NEWS > What we mean by Orthopedic Regenerative Medicine, Prp, Stem Cells, Prolotherapy

What we mean by Orthopedic Regenerative Medicine, Prp, Stem Cells, Prolotherapy

Posted by Raffaello Riccio in Achilleo, minimally invasive surgery, Plantar Fasciitis, Prolotherapy, Tallonitis, Tendinitis, Tendinosis18 Apr2018
Some tissues of our body, once damaged by trauma or more often by the aging process linked to the passing of the years, are unable to self-heal and regenerate as most of our tissues do.
If we think of our skin after a cut, or our bones after a fracture, our body is very efficient at repairing these kinds of damage. However, when it comes to tissues such as cartilage or tendons (to remain in the orthopedic field) our body is unable to repair the damage, and in this way an image of the disease is established, with all the functional consequences that we know well.

Historically, Orthopedics has been concerned above all with repairing these damages with surgery, often with good results, and by controlling the symptoms (especially pain) with various treatments. Hardly any attempts have been made to support and encourage the healing process.

In recent years, studies have instead focused and oriented above all towards those techniques that can stimulate the regeneration process of damaged tissues. In fact, there are cells in our body that have the ability to regenerate rather than heal. To understand this, it is essential to have a clear understanding of the concept of cellular “differentiation”: the more a cell acquires specific characteristics, which make it “ideal” for a certain function, the more it loses its ability to regenerate.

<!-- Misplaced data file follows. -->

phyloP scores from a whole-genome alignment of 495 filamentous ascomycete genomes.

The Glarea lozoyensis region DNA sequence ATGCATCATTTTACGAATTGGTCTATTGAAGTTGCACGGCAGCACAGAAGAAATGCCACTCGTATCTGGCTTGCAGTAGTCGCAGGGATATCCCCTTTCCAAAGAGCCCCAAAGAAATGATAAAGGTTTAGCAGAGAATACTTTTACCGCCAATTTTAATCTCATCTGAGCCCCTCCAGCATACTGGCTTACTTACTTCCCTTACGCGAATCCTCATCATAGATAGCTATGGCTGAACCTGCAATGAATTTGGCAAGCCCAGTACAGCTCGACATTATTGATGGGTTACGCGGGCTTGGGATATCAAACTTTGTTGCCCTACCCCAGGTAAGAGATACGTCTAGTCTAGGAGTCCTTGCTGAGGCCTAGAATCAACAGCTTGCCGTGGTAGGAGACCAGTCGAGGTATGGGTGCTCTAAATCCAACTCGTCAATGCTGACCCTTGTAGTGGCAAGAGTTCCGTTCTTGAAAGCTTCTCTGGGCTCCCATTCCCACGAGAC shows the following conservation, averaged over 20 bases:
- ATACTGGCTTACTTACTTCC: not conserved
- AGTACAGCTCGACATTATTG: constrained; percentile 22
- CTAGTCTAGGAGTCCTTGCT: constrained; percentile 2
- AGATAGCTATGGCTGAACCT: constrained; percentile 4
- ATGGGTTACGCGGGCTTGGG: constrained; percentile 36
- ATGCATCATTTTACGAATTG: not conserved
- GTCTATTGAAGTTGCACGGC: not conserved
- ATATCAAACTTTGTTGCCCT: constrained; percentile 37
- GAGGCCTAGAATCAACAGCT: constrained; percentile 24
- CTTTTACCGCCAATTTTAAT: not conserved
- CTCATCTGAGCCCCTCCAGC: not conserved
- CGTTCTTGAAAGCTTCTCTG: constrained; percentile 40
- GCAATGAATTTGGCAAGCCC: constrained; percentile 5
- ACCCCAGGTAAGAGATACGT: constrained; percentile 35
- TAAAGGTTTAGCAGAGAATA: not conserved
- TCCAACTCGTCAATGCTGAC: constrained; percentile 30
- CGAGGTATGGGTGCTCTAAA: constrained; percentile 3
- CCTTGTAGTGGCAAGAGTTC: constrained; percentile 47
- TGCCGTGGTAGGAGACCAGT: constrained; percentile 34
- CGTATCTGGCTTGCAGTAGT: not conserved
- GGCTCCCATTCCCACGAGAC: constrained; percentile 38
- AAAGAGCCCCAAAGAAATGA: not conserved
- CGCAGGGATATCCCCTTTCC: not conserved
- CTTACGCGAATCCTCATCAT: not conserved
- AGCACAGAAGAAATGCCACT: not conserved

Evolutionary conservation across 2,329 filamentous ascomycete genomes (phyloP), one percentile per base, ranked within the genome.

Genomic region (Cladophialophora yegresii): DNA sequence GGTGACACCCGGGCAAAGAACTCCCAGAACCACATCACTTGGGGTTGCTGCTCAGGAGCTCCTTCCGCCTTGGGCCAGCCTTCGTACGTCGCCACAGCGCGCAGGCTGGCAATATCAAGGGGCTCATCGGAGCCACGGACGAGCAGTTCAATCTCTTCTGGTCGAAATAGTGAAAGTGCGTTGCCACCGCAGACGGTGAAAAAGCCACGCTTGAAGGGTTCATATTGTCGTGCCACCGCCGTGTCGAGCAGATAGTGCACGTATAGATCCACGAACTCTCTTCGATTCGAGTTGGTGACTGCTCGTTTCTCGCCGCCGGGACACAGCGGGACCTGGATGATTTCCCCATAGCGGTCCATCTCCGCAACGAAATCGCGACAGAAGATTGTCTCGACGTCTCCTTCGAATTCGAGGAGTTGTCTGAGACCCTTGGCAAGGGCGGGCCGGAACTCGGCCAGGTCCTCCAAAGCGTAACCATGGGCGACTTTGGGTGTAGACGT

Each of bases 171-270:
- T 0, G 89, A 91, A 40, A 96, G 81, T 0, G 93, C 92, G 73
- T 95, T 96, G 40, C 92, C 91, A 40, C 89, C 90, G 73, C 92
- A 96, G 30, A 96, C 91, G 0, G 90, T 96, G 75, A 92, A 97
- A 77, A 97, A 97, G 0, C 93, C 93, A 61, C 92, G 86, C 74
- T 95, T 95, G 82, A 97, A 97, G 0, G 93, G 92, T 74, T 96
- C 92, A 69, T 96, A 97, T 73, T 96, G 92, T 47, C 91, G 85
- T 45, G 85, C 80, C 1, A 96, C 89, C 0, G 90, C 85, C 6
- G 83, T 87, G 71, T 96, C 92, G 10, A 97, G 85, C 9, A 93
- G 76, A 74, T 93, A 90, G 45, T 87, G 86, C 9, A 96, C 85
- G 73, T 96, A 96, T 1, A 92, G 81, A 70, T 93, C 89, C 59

Our cells at the moment of fertilization are capable of generating a whole organism, that is, they can differentiate into anything! With the growth of the organism, the cells gradually acquire more and more particular characteristics and specific functions, organizing themselves into different tissues, but gradually losing the ability to transform into anything (totipotent cells). Getting to the adult organism, in every tissue there are cells capable of going back in this process of “specialization” and returning to the condition of “totipotent cells”, and this occurs every time our body needs it, for example after a trauma, to start a process of healing from damage !!

Orthopedic Regenerative Medicine studies these biological mechanisms trying to identify cells capable of activating a regenerative process, that is, a regeneration of damaged tissues. Now let’s see how these concepts can be applied in practical terms to orthopedic problems, in particular of the foot and ankle.

PRP or platelet gel (or platelet factor concentrate) was one of the first attempts in this field. It is a gelatinous preparation obtained from the centrifugation and filtration of a small amount of blood taken from the patient himself, in which a series of substances contained in the platelets (blood cells) are concentrated, and thus theoretically able to stimulate a regenerative process. The preparation is generally injected in correspondence of tendons affected by a tendinosic degenerative process (for example Achilles tendon and plantar fascia for the foot) or in joints that present a picture of arthrosis, with more or less important cartilage damage. Sometimes PRP can be used during surgery, for example to help consolidate a fracture, or help repair a tendon.